On what it is about these musicians and this material that makes it Jethro Tull – Well, for a start, three of them live not too far away from me, which is a whole lot better than some previous editions of Jethro Tull when we were separated by hundreds of miles or even many thousands of miles, in the case of Doan Perry, who lived in Los Angeles. So the first thing is they’re only less than an hour away from me, we can convene to work fairly quickly, but also, I guess they come from different musical backgrounds. Having people whose background in musical preference is for jazz or jazz-funk, in the case of the drummer or classical music, in the case of John O’Hara, then you have different layers of musical style that you can incorporate into the arrangements of songs, which I think is more interesting than it would be if everybody’s musical preference and interest was just in hard rock music. I think it might be more focused and potentially more of a powerful musical form, but I think it would lack the subtlety and the interest that comes from musicians whose background is different music forums. I’m probably, personally speaking, my background is more in terms of folk music and even going back to the earliest days with blues, but that seems to be a good balance that we have. For me, the interesting challenge of writing music, keeping it in mind that somebody is going to probably think of a little way to make this a rather more complex jazz chord, whereas I might have just chosen to use an open 5th being a simple soul that I am. It’s all about the variation and complementing sometimes what could be opposing musical styles, but I like to think we bring it all together in the final arrangements. 14:48

On if he ever hesitates to use the Jethro Tull name without classic members in the band – Not really. No, I mean, I can call it whatever I want. As far as the name Jethro Tull in any musical context is concerned, for many, many years, my company has owned that trademark and copyright in the name, so I mean, I call it whatever I want. What other people might think is not of much importance to me because I’m the guy just gets on and makes the music, I don’t really worry about what people are thinking about it. I suspect that what lies behind your question is that in terms of original band members, well, there’s only me. Even Martin Barre was not an original member of Jethro Tull. He joined after a year or so. I suspect that what lies behind your question is that inevitable one about Martin Barre not being in the band, and therefore, there may be some people who get their knickers in a twist and saying, “Well, you can’t call it Jethro Tull because Martin’s not there”. Well, Martin has his own life and his own band, and that’s something we talked about 20 odd years ago, I was encouraging Martin to develop his own parallel musical career, and took him a long time to really get around to doing that. I’m absolutely sure that there is no way he would want to turn the clock back and be simply the guitar player and Jethro Tull, given that he can be his own boss and do exactly what he likes to do during the remaining years of his professional musical life. Same thing for me, and I don’t have forever, and I’m just getting on doing things and hopefully able to enjoy a little while longer, being able to continue as a working musician. We did play 20 concerts last year, in the latter part of the year when covid regulations and rules allowed us to get in and out of a few countries, we did do 20 shows, but prior to that, we had an 18-month spell of no (work). I didn’t see the guys in the band for a year and a half. During that year and a half, they and the road crew were all there were out of work. They had no money, and so it was quite an important thing really, as an employer, for me to be able to put things at least back on the road to a degree in order that they could generate a little bit of income again. This year is not looking too good so far, we’ve had to already postpone two tours in the month of January, and who knows what February, March, and April will bring because we don’t really know what’s going to happen with Omicron, whether the currently declining infection rates in the UK are a model for elsewhere or whether it’s just a blip as a result of fewer people being tested and few people actually either admitting to having Omicron, which is obviously a milder form of the disease, we’re pretty sure. But maybe not bothering to, rather like Mr. Djokovic, not necessarily admitting that they’ve got covid and carrying on as usual. When you look at the bigger picture, time is of the essence, you’ve got to crack on and do these things while we can. The criteria really for deciding is if something is more of an acoustic, singer-songwriter material then I guess I’d probably say that was an Ian Anderson album. If it’s a band album of rock music and all the guys being there, then I’m more likely to think, “Well, if it fits in broadly to the Jethro Tull repertoire, that cannon of music styles, it tends to belong to that bigger repertoire in terms of its sound and musical stylings, and I would then think it’s probably better to call it Jethro Tull. So that’s what it is, but when we go and play the Jethro Tull repertoire, the repertoire is bigger than the musicians, including me, it’s really a vast body of work, which was released under the name Jethro Tull. If that’s what we’re playing, then I feel it’s appropriate to describe that concert as a Jethro Tull concert. So that’s what usually I do, but in order that people know that I’m actually gonna be there and be on the stage it may say Ian Anderson Presents, Jethro Tull in Concert, or Jethro Tull, The Prog Years, or whatever it might be. So I think it’s quite important that people realize this is not a tribute band, this is actually the real deal, and as I say, I can legally call it what I want, nobody else can. 17:37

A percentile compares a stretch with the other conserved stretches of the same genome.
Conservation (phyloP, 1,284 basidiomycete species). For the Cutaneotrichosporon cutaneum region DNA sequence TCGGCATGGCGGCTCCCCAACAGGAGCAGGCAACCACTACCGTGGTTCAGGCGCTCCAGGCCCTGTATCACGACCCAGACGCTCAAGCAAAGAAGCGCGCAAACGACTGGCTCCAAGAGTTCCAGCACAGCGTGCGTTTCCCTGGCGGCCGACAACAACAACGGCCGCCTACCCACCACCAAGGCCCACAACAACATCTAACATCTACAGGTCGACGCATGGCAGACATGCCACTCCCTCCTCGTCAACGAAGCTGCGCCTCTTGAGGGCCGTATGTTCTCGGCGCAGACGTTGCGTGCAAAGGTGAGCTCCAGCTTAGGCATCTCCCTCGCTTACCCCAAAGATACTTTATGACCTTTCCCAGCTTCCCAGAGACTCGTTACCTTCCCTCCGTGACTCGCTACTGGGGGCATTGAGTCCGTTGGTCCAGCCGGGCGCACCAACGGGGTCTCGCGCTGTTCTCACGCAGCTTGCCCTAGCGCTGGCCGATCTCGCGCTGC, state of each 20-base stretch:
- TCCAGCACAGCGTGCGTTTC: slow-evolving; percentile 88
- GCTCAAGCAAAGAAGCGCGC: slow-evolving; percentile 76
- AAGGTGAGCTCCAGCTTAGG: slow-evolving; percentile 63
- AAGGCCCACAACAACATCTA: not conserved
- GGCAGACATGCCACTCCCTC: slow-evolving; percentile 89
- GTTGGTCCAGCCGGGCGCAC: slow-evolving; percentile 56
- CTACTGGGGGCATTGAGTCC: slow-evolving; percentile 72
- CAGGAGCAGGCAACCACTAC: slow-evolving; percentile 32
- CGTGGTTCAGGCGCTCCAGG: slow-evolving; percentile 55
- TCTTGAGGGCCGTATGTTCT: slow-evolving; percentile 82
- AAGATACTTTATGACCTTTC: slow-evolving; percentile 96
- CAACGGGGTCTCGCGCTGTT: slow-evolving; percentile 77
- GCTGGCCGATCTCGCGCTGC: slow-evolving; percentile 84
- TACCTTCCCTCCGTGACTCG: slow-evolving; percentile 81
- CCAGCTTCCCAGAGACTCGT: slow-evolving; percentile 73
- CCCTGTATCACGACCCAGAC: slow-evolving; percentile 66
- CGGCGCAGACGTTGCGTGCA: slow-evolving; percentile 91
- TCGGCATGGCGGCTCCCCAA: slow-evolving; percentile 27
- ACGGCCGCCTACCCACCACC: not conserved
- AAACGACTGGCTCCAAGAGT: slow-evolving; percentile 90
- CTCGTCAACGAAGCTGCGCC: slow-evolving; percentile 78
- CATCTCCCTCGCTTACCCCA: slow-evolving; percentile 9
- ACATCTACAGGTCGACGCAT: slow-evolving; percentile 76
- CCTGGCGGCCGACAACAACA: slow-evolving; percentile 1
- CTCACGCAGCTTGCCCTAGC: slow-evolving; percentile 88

On the Rock & Roll Hall of Fame – So far, it’s a sense of relief that I haven’t had to face the embarrassing prospect of being invited into the Hall of Fame, to be inducted into the Hall of Fame. I’ve maintained the position that the Rock & Roll Hall of Fame is an American institution about American-inspired music. It doesn’t necessarily preclude musicians of other nationalities, but I think it’s gotta be essentially about American music. Not necessarily exactly rock and roll, so we’re not talking about Chuck Berry, Little Richard, or Elvis Presley or whatever, but we’re talking broadly speaking, pop and rock music. There is a certain sort of American styling, and certainly, the Rolling Stones for example would fit that perfectly. Because they owe everything to American music, whereas I guess Jethro Tull, apart from the first album, I would say, not a lot of Americana in the musical styles that I tend to work with. So I don’t think we are appropriate as inductees into the Rock & Roll Hall of Fame. But the other side of the coin is when the Rock & Roll Hall of Fame opened its doors, it did so with a few Jethro Tull exhibits, which I provided to them, and they were in Cleveland when the place was shiny and new and I went to take a look. It’s not as if we’re divorced from that whole thing entirely, but I think there’s a slight difference when it comes to being inducted into the Rock and Roll Hall of Fame, and luckily, I’m not gonna be faced with an embarrassment of having to claim that I’m washing my hair that night and I can’t actually come to wherever it is they do such things. Historically, Jan Wenner, who is, as I know, still one of the kingpins who sit on that board and decide who will be admitted through its grand portals, he’s always had a huge dislike of Jethro Tull, from Rolling Stone days onwards. So we’re not on his list of favorites for sure, and that’s fine. That’s fine by me, but genuinely, I respect the institution of the Rock & Roll Hall of Fame enormously, but I don’t think we really belong in there, and I can think of a few artists who probably do who are not part of that. They owe so much to American music, and American music owes something to them too, because they have continued to keep that flame of musical Americana alive throughout the world, even if they are not citizens of the US. 23:14